We hesitated to write about Cleburne’s less we lose our foodie status by commenting on something as plebeian as a cafeteria. One of us has lived in the Cleburne ‘hood for a number of years and had never tried it until recently. Now, we are regulars, usually take-out, but we eat-in on occasion. There’s nothing fancy or gourmet about this traditional cafeteria fare, but it is very well done. And the portions are amazingly generous. We’ve tried many dishes, particularly the chicken and fish items, and we’ve enjoyed all of them, with the salmon and lemon pepper cod as our favorites (better than the haddock almondine). The turkey and dressing is also great, as are the sautéed chicken livers and onions. The vegetables are all fresh and not overly sauced or buttered, unless, of course, you want one of the cafeteria classics, like spinach or squash casserole, and they’ll serve you up a great version. Don’t miss the whole wheat rolls. We haven’t tried any of the desserts, particularly the cake, as there’s only two of us, and they appear to serve six or more.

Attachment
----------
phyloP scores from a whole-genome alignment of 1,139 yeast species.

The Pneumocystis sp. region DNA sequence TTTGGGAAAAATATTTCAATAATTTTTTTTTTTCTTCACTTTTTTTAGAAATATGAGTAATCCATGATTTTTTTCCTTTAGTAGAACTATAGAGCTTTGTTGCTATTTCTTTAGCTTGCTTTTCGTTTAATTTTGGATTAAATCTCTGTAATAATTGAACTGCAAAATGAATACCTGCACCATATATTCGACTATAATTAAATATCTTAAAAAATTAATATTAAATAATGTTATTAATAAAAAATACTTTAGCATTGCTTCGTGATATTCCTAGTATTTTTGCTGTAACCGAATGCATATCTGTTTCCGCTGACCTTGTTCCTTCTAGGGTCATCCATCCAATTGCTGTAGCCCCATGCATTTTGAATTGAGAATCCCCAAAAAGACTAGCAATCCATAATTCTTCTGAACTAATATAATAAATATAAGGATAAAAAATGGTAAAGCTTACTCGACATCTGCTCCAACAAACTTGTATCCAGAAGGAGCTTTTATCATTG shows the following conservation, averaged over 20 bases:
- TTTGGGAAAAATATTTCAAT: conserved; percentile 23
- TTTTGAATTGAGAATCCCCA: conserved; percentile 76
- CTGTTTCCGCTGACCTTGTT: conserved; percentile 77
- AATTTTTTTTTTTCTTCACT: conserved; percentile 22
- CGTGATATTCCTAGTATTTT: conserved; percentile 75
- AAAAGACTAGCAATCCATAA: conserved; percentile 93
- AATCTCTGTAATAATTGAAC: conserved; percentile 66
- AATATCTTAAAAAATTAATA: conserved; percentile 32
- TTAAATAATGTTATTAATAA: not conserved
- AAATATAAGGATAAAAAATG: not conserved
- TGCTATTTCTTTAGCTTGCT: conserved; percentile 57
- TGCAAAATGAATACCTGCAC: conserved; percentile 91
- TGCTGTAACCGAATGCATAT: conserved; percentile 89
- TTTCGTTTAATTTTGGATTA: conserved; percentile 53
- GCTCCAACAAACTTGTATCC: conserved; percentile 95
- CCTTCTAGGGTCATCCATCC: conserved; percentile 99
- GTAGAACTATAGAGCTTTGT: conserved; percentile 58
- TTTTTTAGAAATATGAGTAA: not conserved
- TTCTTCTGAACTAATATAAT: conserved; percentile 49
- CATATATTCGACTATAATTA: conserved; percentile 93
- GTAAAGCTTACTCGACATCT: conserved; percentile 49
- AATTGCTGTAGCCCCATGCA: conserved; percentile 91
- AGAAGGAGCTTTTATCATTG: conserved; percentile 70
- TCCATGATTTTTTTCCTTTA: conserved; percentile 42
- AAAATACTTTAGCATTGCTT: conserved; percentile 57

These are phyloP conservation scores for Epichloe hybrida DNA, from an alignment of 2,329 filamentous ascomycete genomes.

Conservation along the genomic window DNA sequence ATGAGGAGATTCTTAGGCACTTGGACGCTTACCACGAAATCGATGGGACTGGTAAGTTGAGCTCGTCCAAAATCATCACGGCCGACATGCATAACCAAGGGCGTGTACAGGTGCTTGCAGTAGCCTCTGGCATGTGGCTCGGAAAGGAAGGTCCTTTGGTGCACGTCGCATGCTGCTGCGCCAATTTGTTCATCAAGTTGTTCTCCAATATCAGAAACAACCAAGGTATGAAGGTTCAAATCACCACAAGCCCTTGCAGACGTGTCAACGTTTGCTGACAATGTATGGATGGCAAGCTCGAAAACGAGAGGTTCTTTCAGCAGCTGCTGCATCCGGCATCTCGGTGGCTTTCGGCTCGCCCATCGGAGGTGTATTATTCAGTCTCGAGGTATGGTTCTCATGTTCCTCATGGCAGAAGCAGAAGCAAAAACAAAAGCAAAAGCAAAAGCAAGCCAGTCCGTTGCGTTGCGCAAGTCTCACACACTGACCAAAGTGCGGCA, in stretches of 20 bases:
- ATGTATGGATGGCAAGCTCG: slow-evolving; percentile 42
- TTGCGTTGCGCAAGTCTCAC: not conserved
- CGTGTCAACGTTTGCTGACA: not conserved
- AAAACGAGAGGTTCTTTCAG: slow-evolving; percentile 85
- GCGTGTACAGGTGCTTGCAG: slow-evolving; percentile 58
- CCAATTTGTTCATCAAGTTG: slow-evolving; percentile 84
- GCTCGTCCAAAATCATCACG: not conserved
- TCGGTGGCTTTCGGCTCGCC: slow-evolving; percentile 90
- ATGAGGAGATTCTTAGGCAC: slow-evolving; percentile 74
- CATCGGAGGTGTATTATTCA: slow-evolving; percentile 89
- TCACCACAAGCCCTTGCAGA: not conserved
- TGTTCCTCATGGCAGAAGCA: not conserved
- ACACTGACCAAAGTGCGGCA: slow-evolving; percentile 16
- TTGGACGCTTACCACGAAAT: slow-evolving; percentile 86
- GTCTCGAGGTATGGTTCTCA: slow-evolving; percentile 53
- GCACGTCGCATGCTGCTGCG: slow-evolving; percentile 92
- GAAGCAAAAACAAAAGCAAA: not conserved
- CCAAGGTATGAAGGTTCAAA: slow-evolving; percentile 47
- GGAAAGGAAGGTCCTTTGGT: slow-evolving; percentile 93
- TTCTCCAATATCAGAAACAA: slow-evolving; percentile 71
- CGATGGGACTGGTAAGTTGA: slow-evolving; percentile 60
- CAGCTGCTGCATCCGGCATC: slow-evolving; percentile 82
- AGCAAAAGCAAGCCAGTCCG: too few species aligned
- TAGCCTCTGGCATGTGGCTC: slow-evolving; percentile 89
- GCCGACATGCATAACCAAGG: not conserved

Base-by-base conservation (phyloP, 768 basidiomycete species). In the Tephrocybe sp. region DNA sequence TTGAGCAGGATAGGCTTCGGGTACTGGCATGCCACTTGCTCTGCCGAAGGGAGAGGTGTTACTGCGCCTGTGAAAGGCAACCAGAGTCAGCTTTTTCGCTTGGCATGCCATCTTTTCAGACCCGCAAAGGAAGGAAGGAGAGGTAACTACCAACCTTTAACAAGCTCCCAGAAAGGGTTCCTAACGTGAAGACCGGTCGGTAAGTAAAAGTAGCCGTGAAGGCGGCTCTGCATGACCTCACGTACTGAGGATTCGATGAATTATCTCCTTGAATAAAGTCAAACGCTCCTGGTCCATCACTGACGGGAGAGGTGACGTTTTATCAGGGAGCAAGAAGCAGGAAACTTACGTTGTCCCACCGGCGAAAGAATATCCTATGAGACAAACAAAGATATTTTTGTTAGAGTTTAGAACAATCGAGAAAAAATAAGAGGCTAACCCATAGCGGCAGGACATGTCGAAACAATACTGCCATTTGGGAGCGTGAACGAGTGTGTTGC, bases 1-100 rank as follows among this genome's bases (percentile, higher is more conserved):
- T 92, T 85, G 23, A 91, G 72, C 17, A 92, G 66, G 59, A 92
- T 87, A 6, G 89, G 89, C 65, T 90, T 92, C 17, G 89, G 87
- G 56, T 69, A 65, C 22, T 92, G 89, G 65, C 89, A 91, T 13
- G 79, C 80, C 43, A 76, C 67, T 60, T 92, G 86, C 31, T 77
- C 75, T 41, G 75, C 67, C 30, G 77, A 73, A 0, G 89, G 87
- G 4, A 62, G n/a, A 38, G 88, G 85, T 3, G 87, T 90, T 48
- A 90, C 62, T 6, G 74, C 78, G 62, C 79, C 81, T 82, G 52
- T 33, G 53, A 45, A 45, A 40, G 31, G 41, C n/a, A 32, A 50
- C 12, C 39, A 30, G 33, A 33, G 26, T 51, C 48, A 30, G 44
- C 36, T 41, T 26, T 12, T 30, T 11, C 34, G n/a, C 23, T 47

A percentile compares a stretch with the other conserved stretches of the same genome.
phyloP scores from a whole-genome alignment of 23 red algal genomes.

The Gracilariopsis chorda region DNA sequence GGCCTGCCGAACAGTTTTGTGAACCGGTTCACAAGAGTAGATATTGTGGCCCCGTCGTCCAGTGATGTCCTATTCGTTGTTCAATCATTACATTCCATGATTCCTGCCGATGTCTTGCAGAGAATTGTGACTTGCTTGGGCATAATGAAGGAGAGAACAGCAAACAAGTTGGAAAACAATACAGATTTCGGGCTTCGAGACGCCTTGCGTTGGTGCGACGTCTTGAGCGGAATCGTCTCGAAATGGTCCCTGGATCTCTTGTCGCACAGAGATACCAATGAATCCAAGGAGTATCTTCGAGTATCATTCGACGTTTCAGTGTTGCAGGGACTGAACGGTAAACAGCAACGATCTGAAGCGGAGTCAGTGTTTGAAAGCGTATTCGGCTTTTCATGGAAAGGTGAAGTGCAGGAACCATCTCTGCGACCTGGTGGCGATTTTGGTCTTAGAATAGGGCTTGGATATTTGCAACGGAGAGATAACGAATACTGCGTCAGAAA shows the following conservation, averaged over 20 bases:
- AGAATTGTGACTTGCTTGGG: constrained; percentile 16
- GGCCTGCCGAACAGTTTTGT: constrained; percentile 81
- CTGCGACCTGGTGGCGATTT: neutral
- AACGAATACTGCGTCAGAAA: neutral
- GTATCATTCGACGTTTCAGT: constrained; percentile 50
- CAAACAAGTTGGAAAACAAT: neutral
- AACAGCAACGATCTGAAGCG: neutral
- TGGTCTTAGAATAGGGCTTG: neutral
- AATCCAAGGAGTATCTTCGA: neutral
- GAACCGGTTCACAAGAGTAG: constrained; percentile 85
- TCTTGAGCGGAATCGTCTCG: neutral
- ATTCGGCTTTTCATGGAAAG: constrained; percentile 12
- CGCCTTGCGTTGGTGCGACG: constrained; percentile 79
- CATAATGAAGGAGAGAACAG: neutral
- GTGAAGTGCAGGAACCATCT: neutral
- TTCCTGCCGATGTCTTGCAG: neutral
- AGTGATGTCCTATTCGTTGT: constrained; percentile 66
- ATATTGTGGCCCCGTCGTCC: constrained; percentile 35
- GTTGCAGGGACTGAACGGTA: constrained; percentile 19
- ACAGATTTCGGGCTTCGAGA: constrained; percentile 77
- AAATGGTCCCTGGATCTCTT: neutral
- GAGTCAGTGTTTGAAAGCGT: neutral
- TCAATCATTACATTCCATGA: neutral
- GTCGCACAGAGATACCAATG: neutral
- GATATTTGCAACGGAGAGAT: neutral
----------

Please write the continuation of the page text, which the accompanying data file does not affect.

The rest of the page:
Take note, Cleburne doesn’t take credit cards — cash or checks only. Also, they close at 8:30 on weekday nights and tend to run out of several items after 7:45.
3606 Bissonnet Street
This longtime West Gray seafood destination continues to be a crowd pleaser, particularly judging by the packed place on a recent Saturday night. We recommend reservations unless you want to sit at the bar, which isn’t a bad choice, particularly for a drink and a snack.